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Many ASX investors who choose to invest their hard-earned money into an exchange-traded fund (ETF) do so because of the benefits of diversification. ETFs are an investing instrument that can arguably offer this diversification like no other. Even though you can buy and sell an ETF in a single trade and with a single ticker code, the underlying investment can be spread across hundreds or even thousands of different companies. That brings us to the Vanguard MSCI Index International Shares ETF (ASX: VGS).
This ETF from Vanguard is one of the most popular on the ASX. Indeed, it is the second most popular fund on the ASX that invests in companies outside Australia, coming in behind the all-American iShares S&P 500 ETF (ASX: IVV). But is it the most diversified?
How does the VGS ETF stack up in terms of diversification?
Well, it certainly makes a strong case. The VGS ETF currently has 1,493 individual company holdings, spread across 22 countries. The ETF focuses on “major developed countries”, so you’ll find everything from the United States, Canada and Japan, to the United Kingdom, Europe, Hong Kong and Israel here. However, most of its holdings (more than 70%) come from the US.
VGS’s top-weighted shares are also (predictably) American. You’ll find Apple Inc (NASDAQ: AAPL), Microsoft Corporation (NASDAQ: MSFT) and Amazon.com Inc (NASDAQ: AMZN) in its top ten holdings, as well as NVIDIA Corporation (NASDAQ: NVDA) and Facebook.. sorry, Meta Platforms Inc (NASDAQ: FB).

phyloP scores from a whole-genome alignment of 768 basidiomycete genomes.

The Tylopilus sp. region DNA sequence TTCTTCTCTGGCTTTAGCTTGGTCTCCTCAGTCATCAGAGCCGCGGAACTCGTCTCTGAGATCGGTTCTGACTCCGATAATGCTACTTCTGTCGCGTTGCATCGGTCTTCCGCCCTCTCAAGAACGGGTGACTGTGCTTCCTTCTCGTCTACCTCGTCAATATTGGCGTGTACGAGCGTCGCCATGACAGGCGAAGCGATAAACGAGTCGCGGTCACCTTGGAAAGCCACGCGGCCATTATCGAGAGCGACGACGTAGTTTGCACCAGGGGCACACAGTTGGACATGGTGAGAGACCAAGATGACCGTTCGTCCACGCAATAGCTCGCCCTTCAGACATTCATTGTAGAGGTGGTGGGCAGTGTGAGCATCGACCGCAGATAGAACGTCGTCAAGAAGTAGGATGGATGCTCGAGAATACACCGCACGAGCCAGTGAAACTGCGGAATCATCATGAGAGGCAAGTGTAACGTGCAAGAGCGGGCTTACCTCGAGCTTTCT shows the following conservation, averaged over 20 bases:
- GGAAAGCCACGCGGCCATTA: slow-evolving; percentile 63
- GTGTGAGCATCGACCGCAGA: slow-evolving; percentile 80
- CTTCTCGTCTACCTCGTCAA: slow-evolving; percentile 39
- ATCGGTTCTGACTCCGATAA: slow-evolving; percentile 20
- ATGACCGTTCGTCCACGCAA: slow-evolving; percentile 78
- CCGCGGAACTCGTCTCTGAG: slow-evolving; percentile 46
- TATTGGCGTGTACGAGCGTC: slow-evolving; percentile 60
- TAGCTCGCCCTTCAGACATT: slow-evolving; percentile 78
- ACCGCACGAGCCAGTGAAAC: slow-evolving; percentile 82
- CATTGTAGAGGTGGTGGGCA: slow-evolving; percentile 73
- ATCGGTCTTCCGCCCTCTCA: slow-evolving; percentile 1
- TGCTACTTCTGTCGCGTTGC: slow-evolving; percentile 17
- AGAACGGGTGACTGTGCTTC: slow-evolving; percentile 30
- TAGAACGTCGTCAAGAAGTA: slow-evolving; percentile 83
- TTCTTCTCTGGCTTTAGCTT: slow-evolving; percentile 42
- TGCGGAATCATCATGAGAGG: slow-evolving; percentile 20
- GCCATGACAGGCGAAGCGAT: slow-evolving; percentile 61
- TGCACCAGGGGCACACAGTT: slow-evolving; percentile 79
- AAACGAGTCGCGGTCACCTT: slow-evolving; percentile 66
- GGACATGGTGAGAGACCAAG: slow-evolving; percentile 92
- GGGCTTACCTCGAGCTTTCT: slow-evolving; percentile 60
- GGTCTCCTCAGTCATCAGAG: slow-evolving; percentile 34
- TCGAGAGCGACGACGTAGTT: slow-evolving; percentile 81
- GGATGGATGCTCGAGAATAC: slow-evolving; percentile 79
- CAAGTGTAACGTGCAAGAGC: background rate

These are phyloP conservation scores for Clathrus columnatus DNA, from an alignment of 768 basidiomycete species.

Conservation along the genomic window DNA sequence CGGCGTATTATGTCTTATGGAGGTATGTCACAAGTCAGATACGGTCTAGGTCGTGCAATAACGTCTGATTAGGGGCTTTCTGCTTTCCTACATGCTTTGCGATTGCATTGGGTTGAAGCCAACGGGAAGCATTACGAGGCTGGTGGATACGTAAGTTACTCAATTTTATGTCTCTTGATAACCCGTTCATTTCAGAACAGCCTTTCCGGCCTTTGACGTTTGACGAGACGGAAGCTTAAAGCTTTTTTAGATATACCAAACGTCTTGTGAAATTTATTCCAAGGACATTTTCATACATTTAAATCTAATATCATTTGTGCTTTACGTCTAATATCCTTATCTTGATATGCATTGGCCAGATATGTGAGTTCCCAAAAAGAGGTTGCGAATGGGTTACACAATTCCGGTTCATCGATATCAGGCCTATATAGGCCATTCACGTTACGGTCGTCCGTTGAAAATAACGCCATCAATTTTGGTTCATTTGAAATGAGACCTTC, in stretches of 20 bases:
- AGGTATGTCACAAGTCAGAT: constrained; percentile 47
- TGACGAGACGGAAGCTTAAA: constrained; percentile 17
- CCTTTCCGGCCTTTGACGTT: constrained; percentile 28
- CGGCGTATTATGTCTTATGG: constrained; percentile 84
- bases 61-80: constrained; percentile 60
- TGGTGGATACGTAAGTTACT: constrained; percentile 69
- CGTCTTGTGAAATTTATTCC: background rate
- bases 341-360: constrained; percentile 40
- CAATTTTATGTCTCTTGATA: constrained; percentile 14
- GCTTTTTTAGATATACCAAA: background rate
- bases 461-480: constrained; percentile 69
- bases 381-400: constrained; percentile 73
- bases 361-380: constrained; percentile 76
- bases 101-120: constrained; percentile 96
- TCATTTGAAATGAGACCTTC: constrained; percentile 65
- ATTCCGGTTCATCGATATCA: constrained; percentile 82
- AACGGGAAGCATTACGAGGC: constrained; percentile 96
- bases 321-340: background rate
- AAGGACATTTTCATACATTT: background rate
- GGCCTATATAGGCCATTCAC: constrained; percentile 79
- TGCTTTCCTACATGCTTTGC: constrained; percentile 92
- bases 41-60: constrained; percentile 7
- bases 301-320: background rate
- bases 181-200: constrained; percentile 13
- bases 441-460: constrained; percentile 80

So is VGS the most diversified ASX ETF out there? Well, it certainly comes close. But it doesn’t take the cake. To illustrate, let’s take a look at the Vanguard FTSE Emerging Markets Shares ETF (ASX: VGE).
While not as popular as VGS, this ETF makes it look like an amateur when it comes to diversification. VGE currently holds a whopping 5,256 individual companies, spread out across more than 25 countries. The most prominent of these are China (36.3%) and Taiwan (19.2%), but also include India, Brazil, South Africa and Saudi Arabia.
So no, VGS is certainly not the most diversified ETF on the ASX. But it does come close. But a caveat. When you’re talking about diversification through ~1,500 companies or ~5,200, you are arguably at a level where there is not too much pure benefit from having additional diversification at this scale. Something to think about if you’re chasing diversification for diversification’s sake.
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